I spent Friday at another roundtable with the Nuffield Council on Bioethics (see earlier post here). This time, they surrounded themselves with people to talk about governance. Too often, especially in relatively well-established areas such as biotechnology, governance is equated with regulation. I hope I got across the point that technologies emerge into what Martin Hajer calls an ‘institutional void‘ (pdf) – they run ahead of the structures that regulate them. It is therefore important to realise that the governance of emerging technologies is also done by funders, scientists and the research cultures that surround them. Norms are just as important as rules when the rules are still being written.
The Nuffield Council are restricting themselves to biotech. Compared to something like geoengineering, biotech seems quite familiar, and there is already a regulatory thicket around it. Within this thicket, much of the discussion has been around whether governments should regulate products or processes. GM enthusiasts argue that their products may be no different to products produced via conventional techniques, right down to the DNA sequence that defines them. So why should they be regulated differently? Broadly, Europe regulates processes, the US regulates products.
So the question is whether the processes of science should be legitimately opened up for public debate. Should policymakers only be interested in what plops out of the end of the pipe or should they worry about what’s in the pipe? Pragmatists would argue that processes are important because they allow regulators to deal with whole batches of things without having to worry about the effects of each individual thing in detail. And, from the other side, most people would probably agree that there are ethical questions involved if research uses animals, humans, tissue samples, stem cells etc, no matter what comes out. But process-based regulation can also have some perverse effects. With GM crops, for example, the Advisory Committee on Releases to the Environment have pointed out (pdf) that because of the over-regulation of GM crops, other potentially more damaging crops are allowing to be grown without oversight.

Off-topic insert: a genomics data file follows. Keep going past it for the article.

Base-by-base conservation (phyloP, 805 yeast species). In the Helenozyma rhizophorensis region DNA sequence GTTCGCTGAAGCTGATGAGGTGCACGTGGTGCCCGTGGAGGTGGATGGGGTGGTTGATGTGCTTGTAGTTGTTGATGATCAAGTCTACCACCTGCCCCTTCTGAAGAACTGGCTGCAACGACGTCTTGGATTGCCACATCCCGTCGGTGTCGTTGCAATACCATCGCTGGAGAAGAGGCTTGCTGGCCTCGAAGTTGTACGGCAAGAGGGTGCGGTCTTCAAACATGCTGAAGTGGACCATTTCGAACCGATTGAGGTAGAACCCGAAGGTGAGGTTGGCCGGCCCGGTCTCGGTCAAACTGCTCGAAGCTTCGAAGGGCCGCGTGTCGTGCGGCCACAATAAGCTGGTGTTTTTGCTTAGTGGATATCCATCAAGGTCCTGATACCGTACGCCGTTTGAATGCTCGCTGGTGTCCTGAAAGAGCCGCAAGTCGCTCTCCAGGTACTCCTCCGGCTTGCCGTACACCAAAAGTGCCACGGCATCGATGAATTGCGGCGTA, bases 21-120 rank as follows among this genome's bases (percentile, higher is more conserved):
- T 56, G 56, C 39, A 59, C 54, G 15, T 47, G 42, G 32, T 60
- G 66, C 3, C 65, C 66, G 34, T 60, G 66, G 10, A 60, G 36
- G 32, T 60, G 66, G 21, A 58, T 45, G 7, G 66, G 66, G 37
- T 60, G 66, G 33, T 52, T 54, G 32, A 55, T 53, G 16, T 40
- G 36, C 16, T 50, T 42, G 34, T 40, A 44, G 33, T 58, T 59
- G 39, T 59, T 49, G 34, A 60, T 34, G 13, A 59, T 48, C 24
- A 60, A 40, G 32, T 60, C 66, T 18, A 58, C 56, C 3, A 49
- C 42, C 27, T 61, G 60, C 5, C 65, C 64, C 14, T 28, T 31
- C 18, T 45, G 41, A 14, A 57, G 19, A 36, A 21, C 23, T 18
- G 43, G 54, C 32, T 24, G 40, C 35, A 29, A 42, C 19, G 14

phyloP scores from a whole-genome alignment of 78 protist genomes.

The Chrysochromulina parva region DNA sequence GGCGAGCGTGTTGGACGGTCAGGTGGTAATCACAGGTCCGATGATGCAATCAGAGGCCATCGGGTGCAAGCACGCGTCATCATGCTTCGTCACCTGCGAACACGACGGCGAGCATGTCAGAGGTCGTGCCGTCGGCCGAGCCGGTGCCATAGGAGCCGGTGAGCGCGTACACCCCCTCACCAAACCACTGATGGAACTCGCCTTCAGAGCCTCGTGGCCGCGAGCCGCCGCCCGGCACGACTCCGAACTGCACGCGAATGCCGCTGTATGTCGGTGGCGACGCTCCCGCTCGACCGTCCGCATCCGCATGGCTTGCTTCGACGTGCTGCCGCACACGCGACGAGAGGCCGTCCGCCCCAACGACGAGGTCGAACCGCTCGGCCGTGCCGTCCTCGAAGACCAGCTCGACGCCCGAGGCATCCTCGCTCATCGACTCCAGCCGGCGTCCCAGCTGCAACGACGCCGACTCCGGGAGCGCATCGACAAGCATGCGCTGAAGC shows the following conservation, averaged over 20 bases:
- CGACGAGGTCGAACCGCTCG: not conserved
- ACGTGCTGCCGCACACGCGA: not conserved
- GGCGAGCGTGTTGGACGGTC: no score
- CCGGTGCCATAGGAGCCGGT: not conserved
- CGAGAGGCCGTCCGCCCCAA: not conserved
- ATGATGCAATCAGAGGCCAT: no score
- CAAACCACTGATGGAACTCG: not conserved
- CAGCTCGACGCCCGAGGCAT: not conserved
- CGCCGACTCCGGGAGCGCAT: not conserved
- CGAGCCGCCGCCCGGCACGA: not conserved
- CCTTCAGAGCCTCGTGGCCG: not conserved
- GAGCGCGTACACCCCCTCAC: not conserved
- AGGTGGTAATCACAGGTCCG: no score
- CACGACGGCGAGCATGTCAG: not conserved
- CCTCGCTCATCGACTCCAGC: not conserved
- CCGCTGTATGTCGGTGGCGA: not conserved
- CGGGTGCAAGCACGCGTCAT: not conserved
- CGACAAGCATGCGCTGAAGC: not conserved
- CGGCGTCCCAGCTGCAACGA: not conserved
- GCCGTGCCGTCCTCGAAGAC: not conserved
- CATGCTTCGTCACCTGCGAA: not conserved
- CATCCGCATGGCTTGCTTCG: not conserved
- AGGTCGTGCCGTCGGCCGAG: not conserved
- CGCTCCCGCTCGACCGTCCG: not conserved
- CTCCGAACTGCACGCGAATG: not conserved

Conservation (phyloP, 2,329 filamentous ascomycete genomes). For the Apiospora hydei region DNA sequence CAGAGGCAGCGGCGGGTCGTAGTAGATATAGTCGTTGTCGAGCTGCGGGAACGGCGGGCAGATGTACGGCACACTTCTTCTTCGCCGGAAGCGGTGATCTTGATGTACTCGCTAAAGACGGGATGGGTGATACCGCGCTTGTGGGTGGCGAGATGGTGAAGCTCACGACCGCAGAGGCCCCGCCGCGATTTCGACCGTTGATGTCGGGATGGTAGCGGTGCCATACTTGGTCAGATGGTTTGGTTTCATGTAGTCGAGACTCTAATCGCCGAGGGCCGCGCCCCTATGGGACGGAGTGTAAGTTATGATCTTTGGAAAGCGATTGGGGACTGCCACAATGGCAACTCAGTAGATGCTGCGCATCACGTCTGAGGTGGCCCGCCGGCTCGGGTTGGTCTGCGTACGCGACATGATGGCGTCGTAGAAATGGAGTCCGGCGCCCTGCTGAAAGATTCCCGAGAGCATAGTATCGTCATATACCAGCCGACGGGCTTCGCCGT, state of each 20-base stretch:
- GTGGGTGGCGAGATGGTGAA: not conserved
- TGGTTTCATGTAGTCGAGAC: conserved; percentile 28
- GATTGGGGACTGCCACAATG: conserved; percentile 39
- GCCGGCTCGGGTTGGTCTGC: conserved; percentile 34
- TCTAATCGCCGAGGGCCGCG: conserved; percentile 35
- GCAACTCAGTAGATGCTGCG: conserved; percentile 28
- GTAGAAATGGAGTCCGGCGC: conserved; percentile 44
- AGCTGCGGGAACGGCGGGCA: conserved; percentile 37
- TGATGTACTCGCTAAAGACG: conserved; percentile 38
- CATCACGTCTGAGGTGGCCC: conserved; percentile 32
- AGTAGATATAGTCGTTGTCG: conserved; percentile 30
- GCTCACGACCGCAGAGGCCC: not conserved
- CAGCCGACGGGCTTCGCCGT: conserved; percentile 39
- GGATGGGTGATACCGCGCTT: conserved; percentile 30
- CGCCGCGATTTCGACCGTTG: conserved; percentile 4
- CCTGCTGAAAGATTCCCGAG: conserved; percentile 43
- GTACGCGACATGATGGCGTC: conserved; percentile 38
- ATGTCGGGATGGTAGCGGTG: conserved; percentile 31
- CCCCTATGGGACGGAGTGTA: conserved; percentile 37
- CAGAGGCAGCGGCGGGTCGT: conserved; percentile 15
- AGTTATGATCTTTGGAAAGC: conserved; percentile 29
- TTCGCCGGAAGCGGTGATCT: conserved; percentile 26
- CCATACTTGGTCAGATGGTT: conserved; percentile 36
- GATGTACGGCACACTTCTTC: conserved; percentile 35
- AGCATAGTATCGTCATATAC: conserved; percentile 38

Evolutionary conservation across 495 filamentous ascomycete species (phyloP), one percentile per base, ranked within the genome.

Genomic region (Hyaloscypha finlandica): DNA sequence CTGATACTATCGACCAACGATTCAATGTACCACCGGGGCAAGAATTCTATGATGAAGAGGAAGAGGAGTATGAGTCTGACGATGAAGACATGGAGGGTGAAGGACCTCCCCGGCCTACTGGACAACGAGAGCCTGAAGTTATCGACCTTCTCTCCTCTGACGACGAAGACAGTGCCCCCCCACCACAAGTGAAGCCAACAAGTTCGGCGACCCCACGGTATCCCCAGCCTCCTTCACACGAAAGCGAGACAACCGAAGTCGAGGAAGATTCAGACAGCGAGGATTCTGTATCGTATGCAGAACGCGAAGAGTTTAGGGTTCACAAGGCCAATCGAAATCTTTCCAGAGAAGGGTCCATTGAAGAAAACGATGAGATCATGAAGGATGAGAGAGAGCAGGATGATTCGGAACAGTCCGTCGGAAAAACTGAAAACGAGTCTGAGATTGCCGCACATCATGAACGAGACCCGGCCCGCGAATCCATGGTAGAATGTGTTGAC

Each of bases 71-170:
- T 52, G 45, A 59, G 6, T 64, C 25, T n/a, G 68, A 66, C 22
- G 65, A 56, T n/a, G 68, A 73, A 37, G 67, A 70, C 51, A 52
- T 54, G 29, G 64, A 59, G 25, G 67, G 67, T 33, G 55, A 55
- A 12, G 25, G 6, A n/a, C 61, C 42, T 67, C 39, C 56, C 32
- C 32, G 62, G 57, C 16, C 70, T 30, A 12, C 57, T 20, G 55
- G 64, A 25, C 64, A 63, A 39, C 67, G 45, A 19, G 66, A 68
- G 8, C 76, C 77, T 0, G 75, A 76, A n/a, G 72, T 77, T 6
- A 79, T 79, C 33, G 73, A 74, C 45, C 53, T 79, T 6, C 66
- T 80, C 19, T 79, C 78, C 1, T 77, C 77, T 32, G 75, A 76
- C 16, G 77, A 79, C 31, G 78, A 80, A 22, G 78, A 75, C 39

With genuinely emerging technologies such as geoengineering, processes matter because products are unknown. But geoengineering research raises an additional governance challenge. One thing that defines geoengineering is its statement of intent. Genetic modification is an emerging technology defined by its particular intervention – the tweaking of a genome. Nanotech is an emerging technology that is defined by nothing in particular except size, which is often pretty uninteresting. The thing that defines geoengineering research, much of which looks awfully like regular climate science at first sight, is intent. The end goal is to change the climate, or to find out more about changing the climate. Just because a computer model, a lab study or a field trial is funded under a geoengineering grant, does it require different oversight from that labelled ‘climate science’?
So we have another layer for responsible innovation. As well as governing the products and processes of science, should we also govern its purposes?